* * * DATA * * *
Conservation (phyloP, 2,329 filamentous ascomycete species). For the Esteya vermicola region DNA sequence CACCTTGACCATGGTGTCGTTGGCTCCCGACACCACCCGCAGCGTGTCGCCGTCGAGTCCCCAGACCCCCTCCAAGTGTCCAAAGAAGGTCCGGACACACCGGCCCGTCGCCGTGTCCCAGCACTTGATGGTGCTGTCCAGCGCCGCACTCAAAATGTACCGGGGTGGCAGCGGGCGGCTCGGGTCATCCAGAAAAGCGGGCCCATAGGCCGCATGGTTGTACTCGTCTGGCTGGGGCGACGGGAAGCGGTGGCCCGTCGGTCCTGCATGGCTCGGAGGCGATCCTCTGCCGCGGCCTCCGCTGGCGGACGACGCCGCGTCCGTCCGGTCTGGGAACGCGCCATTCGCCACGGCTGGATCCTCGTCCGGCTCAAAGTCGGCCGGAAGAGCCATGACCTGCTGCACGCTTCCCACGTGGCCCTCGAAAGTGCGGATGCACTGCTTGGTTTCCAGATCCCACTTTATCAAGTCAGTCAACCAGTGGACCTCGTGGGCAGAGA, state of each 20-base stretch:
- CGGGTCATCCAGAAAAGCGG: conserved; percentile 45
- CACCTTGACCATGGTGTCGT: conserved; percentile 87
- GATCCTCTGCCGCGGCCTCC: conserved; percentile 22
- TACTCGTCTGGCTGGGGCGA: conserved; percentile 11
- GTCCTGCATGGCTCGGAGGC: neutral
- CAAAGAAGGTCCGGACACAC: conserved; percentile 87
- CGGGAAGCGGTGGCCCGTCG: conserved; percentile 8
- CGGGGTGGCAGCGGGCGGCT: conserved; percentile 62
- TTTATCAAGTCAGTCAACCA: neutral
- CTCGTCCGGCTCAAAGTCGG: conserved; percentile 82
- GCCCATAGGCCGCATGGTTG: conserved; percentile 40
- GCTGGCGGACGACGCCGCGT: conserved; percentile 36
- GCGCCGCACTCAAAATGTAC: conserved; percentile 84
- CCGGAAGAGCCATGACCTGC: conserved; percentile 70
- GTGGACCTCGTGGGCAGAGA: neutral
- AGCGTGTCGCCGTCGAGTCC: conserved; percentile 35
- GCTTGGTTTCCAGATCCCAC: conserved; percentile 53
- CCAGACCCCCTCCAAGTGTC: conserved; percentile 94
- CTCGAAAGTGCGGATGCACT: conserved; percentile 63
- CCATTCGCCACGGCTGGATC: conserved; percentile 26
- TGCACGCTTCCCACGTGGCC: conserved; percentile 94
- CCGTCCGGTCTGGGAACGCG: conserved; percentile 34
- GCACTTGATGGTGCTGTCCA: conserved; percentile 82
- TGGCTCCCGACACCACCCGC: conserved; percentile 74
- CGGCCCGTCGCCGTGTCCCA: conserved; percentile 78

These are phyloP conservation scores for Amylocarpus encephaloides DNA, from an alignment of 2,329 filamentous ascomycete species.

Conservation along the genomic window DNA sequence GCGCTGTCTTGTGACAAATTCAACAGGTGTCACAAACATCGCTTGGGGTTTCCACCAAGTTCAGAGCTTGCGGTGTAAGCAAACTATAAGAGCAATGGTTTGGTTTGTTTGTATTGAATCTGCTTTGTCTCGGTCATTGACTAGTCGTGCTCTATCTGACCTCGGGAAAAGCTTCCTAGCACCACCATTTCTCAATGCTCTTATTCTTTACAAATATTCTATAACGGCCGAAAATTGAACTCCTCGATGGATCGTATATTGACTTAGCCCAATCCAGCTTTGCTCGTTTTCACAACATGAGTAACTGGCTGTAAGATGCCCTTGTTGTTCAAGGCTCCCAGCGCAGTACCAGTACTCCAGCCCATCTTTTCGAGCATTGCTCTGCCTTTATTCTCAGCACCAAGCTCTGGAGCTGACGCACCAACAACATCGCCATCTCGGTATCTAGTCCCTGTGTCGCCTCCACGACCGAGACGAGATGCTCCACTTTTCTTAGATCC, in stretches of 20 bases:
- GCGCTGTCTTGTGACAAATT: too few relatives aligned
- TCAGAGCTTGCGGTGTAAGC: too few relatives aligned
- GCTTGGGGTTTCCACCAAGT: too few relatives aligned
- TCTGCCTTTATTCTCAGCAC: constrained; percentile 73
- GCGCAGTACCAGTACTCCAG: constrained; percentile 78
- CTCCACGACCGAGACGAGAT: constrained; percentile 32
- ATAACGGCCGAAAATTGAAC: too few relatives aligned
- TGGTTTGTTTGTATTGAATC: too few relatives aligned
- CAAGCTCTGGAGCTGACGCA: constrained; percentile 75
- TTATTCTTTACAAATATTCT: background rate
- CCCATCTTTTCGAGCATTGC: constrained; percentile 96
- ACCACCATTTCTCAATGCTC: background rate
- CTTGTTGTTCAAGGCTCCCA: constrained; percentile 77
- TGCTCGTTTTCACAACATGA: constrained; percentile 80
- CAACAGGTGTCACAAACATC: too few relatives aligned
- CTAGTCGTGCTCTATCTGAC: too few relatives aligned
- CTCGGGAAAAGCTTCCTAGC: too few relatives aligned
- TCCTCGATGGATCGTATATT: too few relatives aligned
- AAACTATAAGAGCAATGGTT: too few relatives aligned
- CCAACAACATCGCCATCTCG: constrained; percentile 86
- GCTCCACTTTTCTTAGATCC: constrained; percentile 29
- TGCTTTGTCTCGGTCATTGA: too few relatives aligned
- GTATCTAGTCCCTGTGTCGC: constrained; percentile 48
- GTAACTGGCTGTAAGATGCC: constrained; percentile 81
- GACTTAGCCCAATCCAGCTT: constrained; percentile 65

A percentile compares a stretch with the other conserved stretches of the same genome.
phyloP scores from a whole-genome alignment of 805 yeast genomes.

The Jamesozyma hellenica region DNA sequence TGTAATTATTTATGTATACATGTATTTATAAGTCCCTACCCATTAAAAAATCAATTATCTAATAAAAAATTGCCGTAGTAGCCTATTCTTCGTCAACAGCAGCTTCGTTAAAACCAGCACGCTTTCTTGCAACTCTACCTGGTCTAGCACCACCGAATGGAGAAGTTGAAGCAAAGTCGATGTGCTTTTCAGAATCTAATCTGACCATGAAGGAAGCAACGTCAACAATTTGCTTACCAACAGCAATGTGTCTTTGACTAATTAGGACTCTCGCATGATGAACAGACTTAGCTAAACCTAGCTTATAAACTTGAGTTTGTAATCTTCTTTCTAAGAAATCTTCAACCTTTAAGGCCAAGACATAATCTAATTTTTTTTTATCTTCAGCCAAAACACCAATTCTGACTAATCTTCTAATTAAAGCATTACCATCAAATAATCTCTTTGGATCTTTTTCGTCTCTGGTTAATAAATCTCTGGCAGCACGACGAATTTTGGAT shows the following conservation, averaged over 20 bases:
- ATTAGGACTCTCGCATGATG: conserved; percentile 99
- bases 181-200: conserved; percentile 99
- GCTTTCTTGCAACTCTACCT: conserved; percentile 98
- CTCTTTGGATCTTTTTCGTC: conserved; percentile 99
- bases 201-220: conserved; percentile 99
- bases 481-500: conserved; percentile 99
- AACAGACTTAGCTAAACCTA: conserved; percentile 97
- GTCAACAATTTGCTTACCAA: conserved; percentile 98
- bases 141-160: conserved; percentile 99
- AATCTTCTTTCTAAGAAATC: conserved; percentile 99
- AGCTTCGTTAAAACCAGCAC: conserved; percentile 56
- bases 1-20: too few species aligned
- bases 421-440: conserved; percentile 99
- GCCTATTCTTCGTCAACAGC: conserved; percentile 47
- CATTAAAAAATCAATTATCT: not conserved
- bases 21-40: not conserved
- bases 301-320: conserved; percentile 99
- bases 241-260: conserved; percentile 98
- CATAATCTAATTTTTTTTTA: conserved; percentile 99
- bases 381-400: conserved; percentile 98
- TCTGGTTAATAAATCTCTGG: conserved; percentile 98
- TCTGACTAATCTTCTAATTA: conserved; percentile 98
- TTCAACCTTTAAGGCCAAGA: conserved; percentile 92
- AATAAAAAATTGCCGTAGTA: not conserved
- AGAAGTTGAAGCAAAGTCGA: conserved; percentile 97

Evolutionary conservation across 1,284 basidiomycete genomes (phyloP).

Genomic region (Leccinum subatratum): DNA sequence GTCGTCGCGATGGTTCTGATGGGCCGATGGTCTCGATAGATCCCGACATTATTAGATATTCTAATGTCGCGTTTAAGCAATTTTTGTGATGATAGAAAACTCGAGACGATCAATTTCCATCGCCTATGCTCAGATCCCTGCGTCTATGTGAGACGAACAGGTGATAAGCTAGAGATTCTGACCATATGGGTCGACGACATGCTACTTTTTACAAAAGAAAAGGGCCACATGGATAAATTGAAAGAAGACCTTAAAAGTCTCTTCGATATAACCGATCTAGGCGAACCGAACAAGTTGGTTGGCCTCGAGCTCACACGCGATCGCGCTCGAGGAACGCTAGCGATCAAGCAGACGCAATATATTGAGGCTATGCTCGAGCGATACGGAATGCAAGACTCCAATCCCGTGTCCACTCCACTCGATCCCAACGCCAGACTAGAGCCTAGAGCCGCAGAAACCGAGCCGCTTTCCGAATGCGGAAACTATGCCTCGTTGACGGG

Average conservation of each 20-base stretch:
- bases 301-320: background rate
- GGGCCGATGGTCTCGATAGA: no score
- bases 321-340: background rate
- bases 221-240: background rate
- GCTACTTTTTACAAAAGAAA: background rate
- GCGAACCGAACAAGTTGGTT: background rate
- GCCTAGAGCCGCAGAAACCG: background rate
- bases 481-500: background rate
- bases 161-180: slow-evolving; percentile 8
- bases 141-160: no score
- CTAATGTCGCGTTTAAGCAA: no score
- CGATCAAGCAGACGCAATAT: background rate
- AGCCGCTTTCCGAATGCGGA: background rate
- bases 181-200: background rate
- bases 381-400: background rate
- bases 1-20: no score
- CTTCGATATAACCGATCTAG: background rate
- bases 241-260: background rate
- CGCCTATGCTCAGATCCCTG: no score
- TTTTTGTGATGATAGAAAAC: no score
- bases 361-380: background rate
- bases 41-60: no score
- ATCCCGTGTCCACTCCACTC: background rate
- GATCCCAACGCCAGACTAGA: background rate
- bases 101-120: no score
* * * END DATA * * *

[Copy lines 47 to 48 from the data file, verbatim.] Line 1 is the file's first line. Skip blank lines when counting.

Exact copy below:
- AAACTATAAGAGCAATGGTT: too few relatives aligned
- CCAACAACATCGCCATCTCG: constrained; percentile 86